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How IP Fabric can help protect against cybercrimes

How IP Fabric can help protect against cybercrimes

4 minute read
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How IP Fabric can help protect against cybercrimes
Updated: December 14, 2023
May 26, 2023
Updated: December 14, 2023
4 mins

As methods of attack become more sophisticated, and as our networks grow ever larger, the number of reports in recent years regarding the staggering increase in cybercrimes has increased manifold. According to IBM, the average total cost of single data breach cost an organization approximately $3.86 million in 2020. In 2021, this increased to $4.24 million. 2022? Up to $4.35 million. A 12.7% increase in just two years.

As we've touched upon in previous posts, simply implementing sufficient firewall protection in network endpoints just doesn't cut it. You need to proactively and consistently ensure that your network security is up to snuff. With this in mind, let's take a look at some of the most common forms of cybercrimes, and see how IP Fabric can help you to proactively decrease the risk of becoming another cybercrime statistic.

Ransomware

Malware that blocks access to data/devices, and threatens to keep it locked unless a random is paid. Common methods of infiltration include social engineering attacks (e.g.) phishing emails, and through vulnerabilities in operating systems and software. Phishing attacks typically affect the 6th OSI layer.

Distributed Denial of Service (DDoS)

DDoS disrupts traffic (from servers, services, or networks), by jamming the target with internet traffic to overwhelm it. Essentially, DDoS attacks attempt to paralyze a network and cause downtime, which can be particularly damaging for e-commerce sites. According to Kaspersky, 50% of DDoS attacks lead to service disruption, with 24% rendering services completely unavailable. These attacks typically affect the 4th OSI layer.

Advanced Persistent Threats (APTs)

APTs are covert cyber-attacks where the attacker goes unnoticed whilst gaining and maintaining unauthorized access to a target network. The attacker typically remains undetected for a lengthy period of time while intercepting and relaying sensitive data. Intercepted information is used to cause outages, instigate DDoS attacks, or spread malware.

Trojan Horse Viruses

Trojans are a malware that disguise themselves as legitimate programs that, once run by unsuspecting users, use malicious code to gain access to target systems.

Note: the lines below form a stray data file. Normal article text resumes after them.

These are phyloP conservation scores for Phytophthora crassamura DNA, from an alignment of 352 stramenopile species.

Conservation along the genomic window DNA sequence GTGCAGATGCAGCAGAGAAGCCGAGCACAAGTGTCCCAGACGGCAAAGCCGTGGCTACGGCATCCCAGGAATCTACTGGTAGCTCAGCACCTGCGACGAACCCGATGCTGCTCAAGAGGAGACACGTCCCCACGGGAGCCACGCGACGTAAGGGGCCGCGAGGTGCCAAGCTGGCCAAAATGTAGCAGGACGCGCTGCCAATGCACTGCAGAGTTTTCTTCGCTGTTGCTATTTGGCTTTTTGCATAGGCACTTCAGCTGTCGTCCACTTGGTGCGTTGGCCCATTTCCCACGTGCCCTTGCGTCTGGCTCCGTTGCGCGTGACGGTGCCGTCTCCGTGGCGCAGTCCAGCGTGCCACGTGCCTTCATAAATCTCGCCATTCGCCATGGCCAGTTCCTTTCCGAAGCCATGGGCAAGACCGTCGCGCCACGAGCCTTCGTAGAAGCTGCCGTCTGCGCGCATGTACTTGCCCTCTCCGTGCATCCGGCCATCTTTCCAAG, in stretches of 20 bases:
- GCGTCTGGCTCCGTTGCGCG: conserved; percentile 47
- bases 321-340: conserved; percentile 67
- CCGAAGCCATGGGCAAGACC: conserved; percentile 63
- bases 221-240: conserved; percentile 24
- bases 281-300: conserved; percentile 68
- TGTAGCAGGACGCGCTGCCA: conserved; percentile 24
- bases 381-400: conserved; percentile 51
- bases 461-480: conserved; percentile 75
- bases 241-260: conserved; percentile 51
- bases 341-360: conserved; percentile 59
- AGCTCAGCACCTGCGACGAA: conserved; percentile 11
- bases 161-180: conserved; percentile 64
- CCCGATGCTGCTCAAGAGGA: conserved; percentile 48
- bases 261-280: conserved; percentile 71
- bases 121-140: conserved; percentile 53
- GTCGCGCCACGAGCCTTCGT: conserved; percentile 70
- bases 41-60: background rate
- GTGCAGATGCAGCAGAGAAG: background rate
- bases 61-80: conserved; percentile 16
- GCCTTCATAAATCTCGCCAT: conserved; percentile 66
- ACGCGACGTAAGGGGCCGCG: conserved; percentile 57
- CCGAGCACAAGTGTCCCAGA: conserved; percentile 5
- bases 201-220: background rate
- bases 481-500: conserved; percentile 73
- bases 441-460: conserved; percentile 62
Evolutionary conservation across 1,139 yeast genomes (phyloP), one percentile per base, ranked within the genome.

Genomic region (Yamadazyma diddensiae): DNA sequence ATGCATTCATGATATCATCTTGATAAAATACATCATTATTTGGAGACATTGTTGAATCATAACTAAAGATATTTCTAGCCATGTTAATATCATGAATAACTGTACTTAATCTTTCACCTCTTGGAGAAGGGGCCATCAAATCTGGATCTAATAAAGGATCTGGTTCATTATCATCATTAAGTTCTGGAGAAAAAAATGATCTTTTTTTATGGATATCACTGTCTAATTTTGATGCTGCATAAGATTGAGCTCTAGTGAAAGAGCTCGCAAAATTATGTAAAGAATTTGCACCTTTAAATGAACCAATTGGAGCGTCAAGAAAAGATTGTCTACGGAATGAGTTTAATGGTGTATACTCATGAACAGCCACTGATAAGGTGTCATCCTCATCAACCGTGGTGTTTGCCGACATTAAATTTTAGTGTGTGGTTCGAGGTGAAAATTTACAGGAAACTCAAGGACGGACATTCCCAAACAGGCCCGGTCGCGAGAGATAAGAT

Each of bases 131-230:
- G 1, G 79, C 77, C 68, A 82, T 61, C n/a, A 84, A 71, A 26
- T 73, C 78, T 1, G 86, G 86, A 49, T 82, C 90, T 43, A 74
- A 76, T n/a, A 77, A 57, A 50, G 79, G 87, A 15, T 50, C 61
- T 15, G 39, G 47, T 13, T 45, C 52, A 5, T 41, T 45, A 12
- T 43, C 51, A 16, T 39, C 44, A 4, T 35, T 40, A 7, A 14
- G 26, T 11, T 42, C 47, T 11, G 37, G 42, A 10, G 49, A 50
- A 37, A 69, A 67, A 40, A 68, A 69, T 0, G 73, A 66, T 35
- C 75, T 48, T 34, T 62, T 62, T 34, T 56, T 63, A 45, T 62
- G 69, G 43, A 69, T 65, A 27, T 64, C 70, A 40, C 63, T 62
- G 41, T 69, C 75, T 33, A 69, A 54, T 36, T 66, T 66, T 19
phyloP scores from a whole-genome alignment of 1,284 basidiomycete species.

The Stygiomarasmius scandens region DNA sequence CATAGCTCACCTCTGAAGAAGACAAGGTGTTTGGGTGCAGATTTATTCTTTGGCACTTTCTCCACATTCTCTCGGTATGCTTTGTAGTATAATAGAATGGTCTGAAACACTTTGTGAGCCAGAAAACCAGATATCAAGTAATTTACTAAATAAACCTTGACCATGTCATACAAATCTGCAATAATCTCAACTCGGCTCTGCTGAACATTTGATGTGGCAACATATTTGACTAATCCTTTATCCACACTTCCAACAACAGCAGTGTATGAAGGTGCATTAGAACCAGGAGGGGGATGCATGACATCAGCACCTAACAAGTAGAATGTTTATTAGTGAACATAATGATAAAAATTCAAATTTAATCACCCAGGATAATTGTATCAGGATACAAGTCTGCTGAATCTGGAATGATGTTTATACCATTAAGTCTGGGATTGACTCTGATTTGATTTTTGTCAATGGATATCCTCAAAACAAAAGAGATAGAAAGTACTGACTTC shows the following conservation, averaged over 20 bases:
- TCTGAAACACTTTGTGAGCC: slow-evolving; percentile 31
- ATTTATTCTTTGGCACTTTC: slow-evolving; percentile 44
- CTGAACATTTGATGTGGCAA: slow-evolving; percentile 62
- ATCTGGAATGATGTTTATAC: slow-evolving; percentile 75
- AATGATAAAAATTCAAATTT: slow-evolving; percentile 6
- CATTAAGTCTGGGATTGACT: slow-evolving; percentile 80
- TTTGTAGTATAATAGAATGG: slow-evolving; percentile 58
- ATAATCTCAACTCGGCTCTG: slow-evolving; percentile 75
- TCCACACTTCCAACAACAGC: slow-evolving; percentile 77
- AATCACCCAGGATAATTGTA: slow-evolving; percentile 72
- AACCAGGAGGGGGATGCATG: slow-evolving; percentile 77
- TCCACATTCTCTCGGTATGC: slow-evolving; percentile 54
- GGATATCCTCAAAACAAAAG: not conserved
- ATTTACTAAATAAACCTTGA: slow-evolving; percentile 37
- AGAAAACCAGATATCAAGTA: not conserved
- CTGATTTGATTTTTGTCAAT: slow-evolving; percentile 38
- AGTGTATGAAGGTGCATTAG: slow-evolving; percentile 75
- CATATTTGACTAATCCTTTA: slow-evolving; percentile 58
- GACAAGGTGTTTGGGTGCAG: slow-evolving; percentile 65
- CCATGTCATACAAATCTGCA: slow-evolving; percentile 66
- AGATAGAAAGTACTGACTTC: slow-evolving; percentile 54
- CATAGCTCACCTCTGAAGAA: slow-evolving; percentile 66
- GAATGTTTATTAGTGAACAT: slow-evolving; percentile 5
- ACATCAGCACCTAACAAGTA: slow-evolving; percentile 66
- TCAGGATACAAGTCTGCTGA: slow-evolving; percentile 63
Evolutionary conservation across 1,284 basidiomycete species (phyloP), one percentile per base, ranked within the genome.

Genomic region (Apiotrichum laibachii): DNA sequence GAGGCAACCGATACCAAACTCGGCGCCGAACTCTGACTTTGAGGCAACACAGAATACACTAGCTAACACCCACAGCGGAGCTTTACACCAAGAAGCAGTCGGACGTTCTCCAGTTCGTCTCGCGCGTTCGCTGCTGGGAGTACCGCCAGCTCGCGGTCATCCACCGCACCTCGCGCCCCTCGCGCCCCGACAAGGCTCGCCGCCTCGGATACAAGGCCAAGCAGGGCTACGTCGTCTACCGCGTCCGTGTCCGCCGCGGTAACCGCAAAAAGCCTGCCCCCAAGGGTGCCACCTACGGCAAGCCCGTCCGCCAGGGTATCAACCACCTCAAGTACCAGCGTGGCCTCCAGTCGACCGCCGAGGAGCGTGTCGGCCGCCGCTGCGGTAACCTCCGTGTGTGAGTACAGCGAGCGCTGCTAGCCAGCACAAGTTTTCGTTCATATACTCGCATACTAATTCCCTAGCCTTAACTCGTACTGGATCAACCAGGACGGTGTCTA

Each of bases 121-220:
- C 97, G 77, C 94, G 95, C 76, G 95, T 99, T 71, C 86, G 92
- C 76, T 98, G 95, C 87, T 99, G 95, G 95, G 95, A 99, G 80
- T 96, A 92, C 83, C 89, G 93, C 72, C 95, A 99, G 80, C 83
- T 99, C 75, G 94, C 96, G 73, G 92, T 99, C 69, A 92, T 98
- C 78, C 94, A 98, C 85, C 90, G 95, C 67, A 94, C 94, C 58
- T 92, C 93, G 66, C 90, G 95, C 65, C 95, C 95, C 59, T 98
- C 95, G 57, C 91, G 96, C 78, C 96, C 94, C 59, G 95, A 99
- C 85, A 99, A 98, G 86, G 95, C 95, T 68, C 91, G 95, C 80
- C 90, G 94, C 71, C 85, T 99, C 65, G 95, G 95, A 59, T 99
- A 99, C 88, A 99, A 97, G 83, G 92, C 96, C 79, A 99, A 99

Misconfigurations

The final threat here is one that we pose to ourselves. When managing networks, there are often many things to manually maintain. Such a monumental task can lead to oversights and misconfigurations (e.g.) broken ACLs or outdated components and software, which make life easier for would-be hackers to manifest their nefarious intentions.

sajad nori 21mJd5NUGZU unsplash
How IP Fabric can help protect against cybercrimes 1


How can IP Fabric give you peace of mind?

IP Fabric is not a dedicated security solution and doesn't fulfil the same functions as, say, an NSPM solution. From a security perspective, what IP Fabric can do is provide key visibility of the necessary components in your environments - giving you the necessary assurance that you have the relevant precautions in place to prevent your network falling victim to a cybercrime.

Segmentation

Useful for: Ransomware, DDoS, APT, Trojan Horses

Segmentation is used to prevent the spread of malware to certain parts of your network and ensure affected areas are sufficiently isolated. Even if an area of your network does become affected, the chances of it spreading and causing further issues to your network are limited.

IP Fabric itself doesn't provide segmentation. Instead, it can be used to visualize existing segmentation in your network, and whether this is sufficiently hardened. Based on this visualization, you can answer some essential questions: Does the segmentation prevent lateral movement? Is it properly configured?

All of these answers let you decide whether your endpoints are adequately protected against spreading malware in case an attack occurs.

Groupe de masques 26

Try IP Fabric

Test our self-guided demo and discover how to increase your networks visibility & get better time efficiency
Free Demo | Zero Obligation
Try our demo now

Supplementing NSPM Solutions

Useful for: APT, Trojan Horses

Network Security Policy Management (NSPM) platforms help you ensure that your policies are properly defined and ideally placed to spread infection throughout your environments. Ensuring that the policies you are deploying are fit for purpose is critical to preventing attacks from having a lasting effect.

The problem with NSPMs? They have limited vendor support and only provide visibility from OSI layer 3. IP Fabric's network assurance provides full and up to date visibility of your entire network infrastructure to ensure that there are no blind spots left unnoticed. Check out our piece on the relationship between NSPM platforms and network assurance here for more information.